The Massachusetts chapter of a Muslim civil rights organization asked Wednesday for stepped-up police protection at area mosques after an Islamic center in Providence received a letter calling Muslims “vile and filthy people” and declaring that President-elect Donald Trump would “do to you . . . what Hitler did to the Jews.”
The letter, which arrived at the Masjid Al-Kareem Islamic Center this week, was signed “Americans for a Better Way.” At least five mosques in California have received the same letter since last week, as have Muslim communities in Savannah, Ga., and Miami.
“This hate campaign targeting a New England house of worship must be investigated by state and federal law enforcement authorities, and our state’s leaders should speak out against the growing anti-Muslim bigotry that inevitably leads to such incidents,” John Robbins, executive director of the Council on American-Islamic Relations in Massachusetts, said in a statement.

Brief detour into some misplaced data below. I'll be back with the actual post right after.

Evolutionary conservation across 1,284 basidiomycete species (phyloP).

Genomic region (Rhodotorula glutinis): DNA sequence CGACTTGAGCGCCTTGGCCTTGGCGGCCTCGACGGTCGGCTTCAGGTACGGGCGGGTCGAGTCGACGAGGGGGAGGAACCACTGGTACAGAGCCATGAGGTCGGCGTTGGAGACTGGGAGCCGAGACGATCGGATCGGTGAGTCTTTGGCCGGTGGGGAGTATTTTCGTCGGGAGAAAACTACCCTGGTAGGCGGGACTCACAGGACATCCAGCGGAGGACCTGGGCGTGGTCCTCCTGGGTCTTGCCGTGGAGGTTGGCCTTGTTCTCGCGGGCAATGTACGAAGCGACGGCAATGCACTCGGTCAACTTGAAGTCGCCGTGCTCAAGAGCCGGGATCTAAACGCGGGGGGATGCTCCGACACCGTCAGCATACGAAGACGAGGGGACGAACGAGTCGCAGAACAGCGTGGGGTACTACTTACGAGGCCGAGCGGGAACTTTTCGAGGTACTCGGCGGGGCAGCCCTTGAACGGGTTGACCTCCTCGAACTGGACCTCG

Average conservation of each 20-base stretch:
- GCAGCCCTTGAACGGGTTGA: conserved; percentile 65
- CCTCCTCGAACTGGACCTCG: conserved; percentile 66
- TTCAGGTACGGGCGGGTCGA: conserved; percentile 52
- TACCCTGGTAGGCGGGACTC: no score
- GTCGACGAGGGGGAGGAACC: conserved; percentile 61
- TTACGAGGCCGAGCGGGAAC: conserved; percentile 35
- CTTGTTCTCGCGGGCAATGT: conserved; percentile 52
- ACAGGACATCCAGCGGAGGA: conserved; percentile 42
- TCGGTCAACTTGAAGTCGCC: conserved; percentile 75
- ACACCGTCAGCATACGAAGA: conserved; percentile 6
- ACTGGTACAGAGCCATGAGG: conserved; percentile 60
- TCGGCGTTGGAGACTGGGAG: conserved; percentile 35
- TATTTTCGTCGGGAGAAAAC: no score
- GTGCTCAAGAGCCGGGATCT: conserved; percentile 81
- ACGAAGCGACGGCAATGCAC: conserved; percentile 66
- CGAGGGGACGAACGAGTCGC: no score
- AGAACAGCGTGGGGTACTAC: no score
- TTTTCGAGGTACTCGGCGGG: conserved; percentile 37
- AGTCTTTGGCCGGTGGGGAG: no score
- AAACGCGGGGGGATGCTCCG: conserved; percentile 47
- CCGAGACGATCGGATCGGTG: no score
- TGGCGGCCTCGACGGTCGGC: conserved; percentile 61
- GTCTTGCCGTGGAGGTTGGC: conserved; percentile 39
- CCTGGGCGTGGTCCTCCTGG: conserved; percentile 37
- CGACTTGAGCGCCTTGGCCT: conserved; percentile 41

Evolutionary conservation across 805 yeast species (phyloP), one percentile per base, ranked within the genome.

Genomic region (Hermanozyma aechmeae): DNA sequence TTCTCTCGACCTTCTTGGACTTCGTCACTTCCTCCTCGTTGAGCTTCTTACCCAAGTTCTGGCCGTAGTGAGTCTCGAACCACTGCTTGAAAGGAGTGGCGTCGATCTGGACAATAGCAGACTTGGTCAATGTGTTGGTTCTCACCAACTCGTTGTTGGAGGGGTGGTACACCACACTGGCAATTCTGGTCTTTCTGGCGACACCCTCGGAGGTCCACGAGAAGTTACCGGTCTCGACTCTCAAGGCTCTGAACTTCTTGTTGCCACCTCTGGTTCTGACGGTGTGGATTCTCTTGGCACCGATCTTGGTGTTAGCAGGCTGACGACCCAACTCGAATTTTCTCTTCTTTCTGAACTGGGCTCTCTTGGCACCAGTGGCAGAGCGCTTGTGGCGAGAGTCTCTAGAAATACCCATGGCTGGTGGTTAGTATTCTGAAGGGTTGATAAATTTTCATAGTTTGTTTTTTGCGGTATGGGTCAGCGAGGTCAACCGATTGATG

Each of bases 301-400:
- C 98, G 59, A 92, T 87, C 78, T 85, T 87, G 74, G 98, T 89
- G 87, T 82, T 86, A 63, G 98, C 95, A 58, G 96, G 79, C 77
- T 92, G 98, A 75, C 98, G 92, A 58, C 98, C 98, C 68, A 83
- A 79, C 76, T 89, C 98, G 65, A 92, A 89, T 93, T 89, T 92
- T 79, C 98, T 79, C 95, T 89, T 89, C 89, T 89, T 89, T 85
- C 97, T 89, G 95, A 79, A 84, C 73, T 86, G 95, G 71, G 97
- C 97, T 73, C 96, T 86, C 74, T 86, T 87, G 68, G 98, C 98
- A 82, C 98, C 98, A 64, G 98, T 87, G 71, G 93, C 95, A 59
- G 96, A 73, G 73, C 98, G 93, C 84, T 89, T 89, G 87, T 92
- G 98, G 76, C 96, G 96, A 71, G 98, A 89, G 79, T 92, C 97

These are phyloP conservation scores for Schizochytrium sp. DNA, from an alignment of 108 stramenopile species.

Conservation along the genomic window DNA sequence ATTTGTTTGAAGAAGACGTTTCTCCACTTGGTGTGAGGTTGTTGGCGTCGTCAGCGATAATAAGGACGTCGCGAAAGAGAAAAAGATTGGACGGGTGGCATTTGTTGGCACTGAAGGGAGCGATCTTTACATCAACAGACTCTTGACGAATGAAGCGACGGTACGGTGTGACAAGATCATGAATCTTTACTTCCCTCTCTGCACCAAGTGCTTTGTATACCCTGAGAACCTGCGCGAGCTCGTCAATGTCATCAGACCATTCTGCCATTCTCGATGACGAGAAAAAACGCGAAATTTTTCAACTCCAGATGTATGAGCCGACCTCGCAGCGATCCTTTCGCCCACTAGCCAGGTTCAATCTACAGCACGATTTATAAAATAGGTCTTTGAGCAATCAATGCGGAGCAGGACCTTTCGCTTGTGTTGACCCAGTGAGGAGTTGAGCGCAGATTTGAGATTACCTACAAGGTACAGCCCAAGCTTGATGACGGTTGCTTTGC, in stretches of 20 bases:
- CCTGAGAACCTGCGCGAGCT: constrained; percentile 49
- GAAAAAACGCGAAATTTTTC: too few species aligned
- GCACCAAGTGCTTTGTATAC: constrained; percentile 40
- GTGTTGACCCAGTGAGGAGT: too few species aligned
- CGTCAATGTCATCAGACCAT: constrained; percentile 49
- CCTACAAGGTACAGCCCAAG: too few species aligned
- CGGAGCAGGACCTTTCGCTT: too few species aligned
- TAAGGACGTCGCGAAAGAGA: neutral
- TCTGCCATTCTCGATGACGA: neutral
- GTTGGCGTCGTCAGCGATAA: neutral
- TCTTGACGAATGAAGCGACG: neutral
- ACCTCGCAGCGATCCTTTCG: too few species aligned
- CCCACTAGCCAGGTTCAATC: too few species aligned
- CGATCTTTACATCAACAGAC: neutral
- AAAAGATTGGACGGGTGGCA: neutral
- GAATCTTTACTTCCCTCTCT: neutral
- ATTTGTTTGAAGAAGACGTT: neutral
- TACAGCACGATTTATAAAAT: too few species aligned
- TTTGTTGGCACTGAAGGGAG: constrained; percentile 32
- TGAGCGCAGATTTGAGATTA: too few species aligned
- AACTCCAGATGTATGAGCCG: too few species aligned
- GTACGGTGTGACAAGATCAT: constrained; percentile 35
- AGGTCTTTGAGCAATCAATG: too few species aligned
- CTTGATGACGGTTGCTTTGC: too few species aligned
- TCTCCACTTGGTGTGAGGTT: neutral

The letter, addressed to “Children of Satan” and written in uneven print handwriting, warns Muslims their “day of reckoning” has arrived.
“There’s a new sheriff in town — President Donald Trump,” it says. “He’s going to cleanse America and make it shine again. And, he’s going to start with you Muslims.”
It concludes: “This is a great time for patriotic Americans. Long live President Trump and God bless the USA.”
A profile of the Masjid Al-Kareem center published by the Harvard Pluralism Project a decade ago describes a small but growing mosque — Rhode Island’s first — whose founding members began meeting at the University of Rhode Island in the 1960s and 1970s. The community includes immigrants and Americans from South and Southeast Asia, Africa, and the Middle East, the profile said.
The Los Angeles Times reported this week that California authorities said they are working to find the sender to prevent any violence. An FBI spokeswoman in Boston said the office could not comment.
The Council on American-Islamic Relations’ national office recorded more than 100 anti-Muslim incidents across the United States in the 10 days following the Nov. 8 election.
During the same time period, there have been more than 700 incidents targeting other minority groups, according to the Southern Poverty Law Center, a nonprofit civil rights organization.